Fed has to be ‘far more aggressive…than the Street thinks,’ says academic who called Dow 20,000: ‘This is too much money chasing too few goods’

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Jeremy Siegel, a professor of finance at the University of Pennsylvania’s Wharton School of Business, sounded optimistic about the equity market on Wednesday, even as he acknowledged that inflation is likely to be more damaging than Wall Street has expected. , which could lead to a Federal Reserve headache.

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“Everything is pointing upwards. Everything is moving up … and the Fed,” Siegel said in an interview with CNBC Wednesday afternoon. He speculated that the increase in inflation would make the Fed “much more aggressive than the Street thought.” “It could be the cause.

Rex Nutting: Why interest rates really aren’t the right tool for controlling inflation

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The professor’s remarks came as Wednesday’s significant inflation data showed consumer price gains pushed the year-on-year rate up to 7%, a nearly 40-year high.

The academic said that in his estimate the problem with inflation was, perhaps, more fatal than the supply-chain bottleneck that resulted from the COVID pandemic, but one rooted in demand and easy money.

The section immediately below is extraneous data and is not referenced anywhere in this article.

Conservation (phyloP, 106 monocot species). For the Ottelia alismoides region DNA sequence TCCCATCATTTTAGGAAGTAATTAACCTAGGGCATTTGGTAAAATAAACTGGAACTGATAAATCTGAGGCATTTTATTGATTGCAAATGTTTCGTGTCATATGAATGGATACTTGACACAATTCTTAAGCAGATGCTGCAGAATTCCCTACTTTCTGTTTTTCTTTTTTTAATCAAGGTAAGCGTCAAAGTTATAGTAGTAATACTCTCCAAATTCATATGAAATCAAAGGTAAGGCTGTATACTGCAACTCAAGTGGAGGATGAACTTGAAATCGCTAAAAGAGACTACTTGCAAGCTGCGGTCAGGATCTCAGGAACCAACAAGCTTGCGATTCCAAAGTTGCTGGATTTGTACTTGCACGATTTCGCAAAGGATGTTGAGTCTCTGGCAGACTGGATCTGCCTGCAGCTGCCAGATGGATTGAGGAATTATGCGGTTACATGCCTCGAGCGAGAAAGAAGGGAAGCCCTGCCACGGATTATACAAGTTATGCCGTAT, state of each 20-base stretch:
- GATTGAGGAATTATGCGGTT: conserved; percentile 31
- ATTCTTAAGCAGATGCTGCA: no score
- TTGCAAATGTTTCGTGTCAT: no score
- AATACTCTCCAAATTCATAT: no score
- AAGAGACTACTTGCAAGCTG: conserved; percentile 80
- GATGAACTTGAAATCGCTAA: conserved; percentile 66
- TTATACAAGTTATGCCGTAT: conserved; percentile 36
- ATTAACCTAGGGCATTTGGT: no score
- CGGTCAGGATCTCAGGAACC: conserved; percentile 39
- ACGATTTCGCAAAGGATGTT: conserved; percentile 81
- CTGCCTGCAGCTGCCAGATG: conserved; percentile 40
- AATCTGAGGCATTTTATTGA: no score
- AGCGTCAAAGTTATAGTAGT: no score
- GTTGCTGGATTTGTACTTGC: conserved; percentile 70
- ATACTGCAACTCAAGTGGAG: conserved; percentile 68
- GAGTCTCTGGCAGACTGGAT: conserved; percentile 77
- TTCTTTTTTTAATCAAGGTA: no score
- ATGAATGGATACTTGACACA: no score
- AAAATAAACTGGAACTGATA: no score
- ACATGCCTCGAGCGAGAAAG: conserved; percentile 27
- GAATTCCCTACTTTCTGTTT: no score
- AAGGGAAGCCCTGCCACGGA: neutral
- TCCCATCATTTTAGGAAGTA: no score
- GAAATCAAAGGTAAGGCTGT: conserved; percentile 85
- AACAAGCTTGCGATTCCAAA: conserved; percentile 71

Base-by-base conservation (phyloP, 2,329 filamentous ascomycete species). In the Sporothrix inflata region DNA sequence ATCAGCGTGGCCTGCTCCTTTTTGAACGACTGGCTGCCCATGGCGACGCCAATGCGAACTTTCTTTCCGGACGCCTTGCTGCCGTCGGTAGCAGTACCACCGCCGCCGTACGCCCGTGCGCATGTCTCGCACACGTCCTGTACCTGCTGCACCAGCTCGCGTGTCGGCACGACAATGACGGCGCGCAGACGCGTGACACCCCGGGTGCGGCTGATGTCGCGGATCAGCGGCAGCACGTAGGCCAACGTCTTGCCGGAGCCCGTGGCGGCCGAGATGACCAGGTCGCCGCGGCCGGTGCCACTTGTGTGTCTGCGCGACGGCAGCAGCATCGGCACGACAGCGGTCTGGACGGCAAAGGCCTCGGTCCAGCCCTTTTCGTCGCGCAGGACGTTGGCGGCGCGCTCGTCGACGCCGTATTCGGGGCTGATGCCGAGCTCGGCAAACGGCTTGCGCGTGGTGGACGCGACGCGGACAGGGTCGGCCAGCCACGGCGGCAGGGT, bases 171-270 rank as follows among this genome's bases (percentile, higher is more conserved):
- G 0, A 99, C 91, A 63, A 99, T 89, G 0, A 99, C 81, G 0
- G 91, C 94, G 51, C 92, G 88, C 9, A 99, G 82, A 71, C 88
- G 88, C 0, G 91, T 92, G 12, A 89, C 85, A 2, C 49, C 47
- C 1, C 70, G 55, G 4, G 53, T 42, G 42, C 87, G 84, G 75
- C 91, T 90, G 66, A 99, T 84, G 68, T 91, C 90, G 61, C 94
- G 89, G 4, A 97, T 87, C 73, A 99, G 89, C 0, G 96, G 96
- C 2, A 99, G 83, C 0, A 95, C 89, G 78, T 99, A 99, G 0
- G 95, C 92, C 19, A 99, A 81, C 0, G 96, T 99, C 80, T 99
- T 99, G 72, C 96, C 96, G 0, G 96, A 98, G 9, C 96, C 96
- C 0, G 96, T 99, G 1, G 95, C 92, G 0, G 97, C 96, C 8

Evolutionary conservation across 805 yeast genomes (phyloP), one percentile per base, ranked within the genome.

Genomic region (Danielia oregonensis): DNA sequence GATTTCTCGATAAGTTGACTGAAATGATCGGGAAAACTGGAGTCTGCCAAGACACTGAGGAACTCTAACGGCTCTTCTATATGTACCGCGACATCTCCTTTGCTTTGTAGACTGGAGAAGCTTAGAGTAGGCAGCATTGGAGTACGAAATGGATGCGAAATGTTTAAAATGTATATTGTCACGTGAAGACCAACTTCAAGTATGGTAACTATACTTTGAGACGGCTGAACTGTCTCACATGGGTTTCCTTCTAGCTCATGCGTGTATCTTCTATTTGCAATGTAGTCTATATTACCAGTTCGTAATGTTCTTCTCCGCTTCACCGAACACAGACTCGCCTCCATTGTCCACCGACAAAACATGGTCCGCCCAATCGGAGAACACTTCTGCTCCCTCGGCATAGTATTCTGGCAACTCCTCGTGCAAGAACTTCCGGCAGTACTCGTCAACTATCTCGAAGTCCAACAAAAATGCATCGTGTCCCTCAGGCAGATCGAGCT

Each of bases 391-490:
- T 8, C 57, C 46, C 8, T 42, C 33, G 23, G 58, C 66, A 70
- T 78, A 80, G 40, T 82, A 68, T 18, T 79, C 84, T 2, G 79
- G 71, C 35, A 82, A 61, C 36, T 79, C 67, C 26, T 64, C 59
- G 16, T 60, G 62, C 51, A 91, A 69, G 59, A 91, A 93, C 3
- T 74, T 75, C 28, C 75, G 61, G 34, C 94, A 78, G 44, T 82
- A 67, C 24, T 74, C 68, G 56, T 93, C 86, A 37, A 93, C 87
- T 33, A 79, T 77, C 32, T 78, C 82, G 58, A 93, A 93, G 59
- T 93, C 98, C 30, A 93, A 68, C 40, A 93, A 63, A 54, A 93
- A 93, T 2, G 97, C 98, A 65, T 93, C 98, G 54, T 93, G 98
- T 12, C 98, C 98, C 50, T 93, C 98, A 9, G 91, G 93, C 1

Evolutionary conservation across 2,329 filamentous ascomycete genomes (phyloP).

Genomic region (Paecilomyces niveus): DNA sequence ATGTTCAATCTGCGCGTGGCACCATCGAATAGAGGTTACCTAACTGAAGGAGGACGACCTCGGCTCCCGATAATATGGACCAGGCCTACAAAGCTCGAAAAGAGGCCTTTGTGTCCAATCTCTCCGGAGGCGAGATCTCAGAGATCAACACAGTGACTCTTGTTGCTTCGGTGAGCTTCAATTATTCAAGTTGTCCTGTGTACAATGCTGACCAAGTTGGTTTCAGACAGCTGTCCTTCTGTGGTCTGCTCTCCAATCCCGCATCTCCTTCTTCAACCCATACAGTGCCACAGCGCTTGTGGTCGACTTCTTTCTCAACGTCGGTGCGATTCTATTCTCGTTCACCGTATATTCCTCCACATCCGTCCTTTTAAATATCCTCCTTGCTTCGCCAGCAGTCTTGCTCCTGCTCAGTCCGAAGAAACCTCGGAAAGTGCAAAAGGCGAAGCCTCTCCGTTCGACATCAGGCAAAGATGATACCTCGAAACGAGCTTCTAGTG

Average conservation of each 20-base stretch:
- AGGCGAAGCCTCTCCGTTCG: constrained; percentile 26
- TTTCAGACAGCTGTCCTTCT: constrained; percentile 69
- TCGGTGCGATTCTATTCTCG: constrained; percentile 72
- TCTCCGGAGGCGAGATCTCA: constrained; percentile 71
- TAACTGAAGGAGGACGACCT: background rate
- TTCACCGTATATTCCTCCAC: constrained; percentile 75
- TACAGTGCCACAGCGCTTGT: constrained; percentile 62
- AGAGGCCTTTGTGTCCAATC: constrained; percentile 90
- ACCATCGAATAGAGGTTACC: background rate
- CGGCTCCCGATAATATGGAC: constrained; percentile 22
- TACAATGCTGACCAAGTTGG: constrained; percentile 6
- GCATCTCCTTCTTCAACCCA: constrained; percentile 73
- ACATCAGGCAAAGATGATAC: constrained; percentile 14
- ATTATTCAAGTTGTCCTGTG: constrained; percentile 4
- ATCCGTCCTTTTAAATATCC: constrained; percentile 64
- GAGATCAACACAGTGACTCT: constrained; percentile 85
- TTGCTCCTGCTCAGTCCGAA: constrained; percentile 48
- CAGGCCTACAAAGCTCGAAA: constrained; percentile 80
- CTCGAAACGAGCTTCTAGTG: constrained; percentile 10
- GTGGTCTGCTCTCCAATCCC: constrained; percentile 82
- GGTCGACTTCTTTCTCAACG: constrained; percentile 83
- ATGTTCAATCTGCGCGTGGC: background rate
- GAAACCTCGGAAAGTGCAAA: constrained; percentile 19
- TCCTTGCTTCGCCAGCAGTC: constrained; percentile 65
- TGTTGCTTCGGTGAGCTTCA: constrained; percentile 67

“This is a demand problem,” said the professor. “It’s too much money chasing too little merchandise,” he said.

Deutsche Bank’s DB,
Economists expect four hikes in 2022 starting in March, while Goldman Sachs Group Inc. GS economists have raised their forecast for a 2022 rate hike from three to four.

Still, Siegel’s remarks imply that more rate hikes may be needed to beat inflation.

He is not alone in this thought either.

JPMorgan Chase & Co. JPM CEO Jamie Dimon said during a CNBC interview Monday afternoon that market estimates for three rate hikes would be “too easy” for the economy (and the market) to absorb. But he said he expected the central bank to aim to do more.

Given Wall Street’s return to growth, a bigger question arises: What’s the ‘right size’ for the Federal Reserve’s balance sheet?

Meanwhile, Siegel said there is no so-called TINA, or an option (for the stock). Trading when bonds take a hit will strengthen the equity market.

“Stocks are real assets, you can’t just hold paper assets that are bonds,” Siegel said. The 10-year Treasury note yielded 1.73% on Wednesday, hovering around its highest level since March of 2021.

East: Jeremy Siegel says stocks could ‘more than compensate’ even if inflation rises 20% over next 2 to 3 years

On Wednesday, however, equities struggled for direction, with the Dow Jones Industrial Average DJIA
s&p 500 index spx,
and Nasdaq Composite Index Comp,
are fighting to stay above the flatline as investors assess the prospects for the markets and the economy and adjust their portfolios, taking on rate-sensitive high-flying names and those with high-inflation and interest-rate Can perform better in the environment.

“Higher real rates mean the rotation is complete,” said the Wharton professor, referring to value-oriented trades compared to growth stocks, which have been winners over the past several years.


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